Aid Group: Coronavirus Pandemic ‘Certainly Increased Persecution for Christians Abroad’

A Christian devotee prays at a church in Mumbai on November 16, 2020, after places of worships in Maharashtra state reopened following more than eight months of shutdown due to the Covid-19 coronavirus pandemic. (Photo by Indranil MUKHERJEE / AFP) (Photo by INDRANIL MUKHERJEE/AFP via Getty Images)
INDRANIL MUKHERJEE/AFP via Getty Images

Open Doors, an international Christian aid organization, told Breitbart News in a recent interview that the Chinese coronavirus pandemic has allowed repressive forces to more ably target vulnerable Christians, from denying them health care to offering to trade their faith for food.

While, in the West, Christians have faced legal restrictions banning them from attending church services or celebrating Christian holidays in person, persecution in other parts of the world has come in a variety of more brutal forms, from jihadists in Africa taking advantage of weak governments to expand their influence to local officials denying Christians food during lockdowns if they do not convert.

Open Doors USA Director of Communications Amy Lamb listed Malaysia, Nigeria, parts of the Middle East, Vietnam, and India as areas where the organization has witnessed particularly alarming actions towards Christian minorities directly tied to pandemic policies.

“The COVID-19 pandemic has certainly increased persecution for Christians abroad, especially in places like India and the Middle East, where Christians are experiencing relief discrimination solely because of their religious identity,” Lamb explained. “These are places where many Christians were marginalized and consequently impoverished before the pandemic began. Now that their economic situation has gone from bad to worse, Christians are more dependent on relief aid for basic essentials like food and hygiene items.”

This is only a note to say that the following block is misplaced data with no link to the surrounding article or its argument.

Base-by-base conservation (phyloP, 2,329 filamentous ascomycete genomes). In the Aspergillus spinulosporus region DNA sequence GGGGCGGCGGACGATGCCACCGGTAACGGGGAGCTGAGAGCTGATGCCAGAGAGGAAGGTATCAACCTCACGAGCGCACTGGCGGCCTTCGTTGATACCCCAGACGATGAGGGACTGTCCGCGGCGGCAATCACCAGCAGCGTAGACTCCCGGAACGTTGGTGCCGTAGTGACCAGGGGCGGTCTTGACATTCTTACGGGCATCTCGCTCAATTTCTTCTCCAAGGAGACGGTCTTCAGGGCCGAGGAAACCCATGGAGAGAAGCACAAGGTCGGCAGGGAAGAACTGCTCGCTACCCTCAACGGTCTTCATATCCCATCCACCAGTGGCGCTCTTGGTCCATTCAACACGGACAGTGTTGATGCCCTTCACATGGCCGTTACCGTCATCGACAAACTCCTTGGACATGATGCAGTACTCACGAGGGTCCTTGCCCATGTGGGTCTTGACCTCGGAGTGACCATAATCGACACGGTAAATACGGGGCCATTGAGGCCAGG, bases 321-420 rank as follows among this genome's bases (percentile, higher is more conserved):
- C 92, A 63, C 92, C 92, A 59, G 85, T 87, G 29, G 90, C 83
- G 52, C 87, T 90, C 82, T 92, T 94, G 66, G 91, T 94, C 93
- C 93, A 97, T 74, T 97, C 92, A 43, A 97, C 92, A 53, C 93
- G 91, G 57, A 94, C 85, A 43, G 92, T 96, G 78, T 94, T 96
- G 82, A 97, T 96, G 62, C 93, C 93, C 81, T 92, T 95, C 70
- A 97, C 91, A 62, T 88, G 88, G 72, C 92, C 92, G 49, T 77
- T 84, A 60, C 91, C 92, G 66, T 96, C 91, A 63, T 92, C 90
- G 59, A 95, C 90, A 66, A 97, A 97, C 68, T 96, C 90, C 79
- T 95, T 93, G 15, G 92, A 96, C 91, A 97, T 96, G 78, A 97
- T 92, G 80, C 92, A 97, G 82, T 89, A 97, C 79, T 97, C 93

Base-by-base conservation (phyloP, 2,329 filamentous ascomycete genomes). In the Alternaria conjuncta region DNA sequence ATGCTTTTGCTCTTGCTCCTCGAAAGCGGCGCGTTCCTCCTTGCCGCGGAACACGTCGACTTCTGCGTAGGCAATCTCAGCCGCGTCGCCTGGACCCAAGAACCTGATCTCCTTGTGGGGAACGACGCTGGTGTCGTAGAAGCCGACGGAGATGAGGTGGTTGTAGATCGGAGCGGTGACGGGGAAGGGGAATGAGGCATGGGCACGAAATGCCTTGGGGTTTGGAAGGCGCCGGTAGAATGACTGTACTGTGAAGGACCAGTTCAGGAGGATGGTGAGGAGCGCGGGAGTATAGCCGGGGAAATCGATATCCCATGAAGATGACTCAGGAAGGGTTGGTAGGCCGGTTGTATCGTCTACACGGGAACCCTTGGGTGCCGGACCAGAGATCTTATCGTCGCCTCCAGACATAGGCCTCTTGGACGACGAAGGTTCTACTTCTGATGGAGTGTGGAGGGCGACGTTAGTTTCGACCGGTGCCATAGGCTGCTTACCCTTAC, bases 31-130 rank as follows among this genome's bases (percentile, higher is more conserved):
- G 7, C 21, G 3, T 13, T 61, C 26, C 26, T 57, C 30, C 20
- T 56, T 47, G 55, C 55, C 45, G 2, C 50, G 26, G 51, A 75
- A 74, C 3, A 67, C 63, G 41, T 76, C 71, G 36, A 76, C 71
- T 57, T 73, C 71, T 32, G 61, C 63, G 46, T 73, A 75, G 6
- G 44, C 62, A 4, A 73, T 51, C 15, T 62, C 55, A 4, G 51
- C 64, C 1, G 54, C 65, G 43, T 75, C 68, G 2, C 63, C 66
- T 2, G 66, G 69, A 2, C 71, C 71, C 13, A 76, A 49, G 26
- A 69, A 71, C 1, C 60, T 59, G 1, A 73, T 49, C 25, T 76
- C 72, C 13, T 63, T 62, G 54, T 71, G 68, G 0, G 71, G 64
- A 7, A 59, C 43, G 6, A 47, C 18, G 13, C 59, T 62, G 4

Open Doors began warning of abuses against Christians in India tied to pandemic concerns as early as April of this year. Speaking to Breitbart News at the time, David Curry, the organization’s CEO, said Open Doors had documented cases of Indian government officials forcing Christian health workers to treat the coronavirus patients considered most dangerous because “they are considered dispensable.” While the health workers, he noted, did not object to the work, evidence existed of systematically excluding Hindu workers from the least desired emergency shifts.

In her responses to Breitbart News’ questions this week, Lamb listed “relief discrimination, forced conversion, and the spread of extremist violence” as the three largest emerging threats to Christians tied to the pandemic. The first is simply denying Christians medical care or food, or other aid, when businesses shut down; the second, offering the aid only in exchange for the Christians renouncing their faith; and the third is the case of anti-Christian extremists attacking Christians with the knowledge that the government above them is too busy fighting the pandemic to competently contain the threat.

“Open Doors has received reports that Christian converts in Malaysia are literally being told, ‘Return to Islam and we will give you food,'” Lamb said. “Similarly, Christians in the Middle East are hearing that they don’t qualify for essential food and hygiene relief because it has ‘been paid for by Islamic taxes.’ We’re concerned that this is pressuring people to choose between feeding their family and professing their faith.”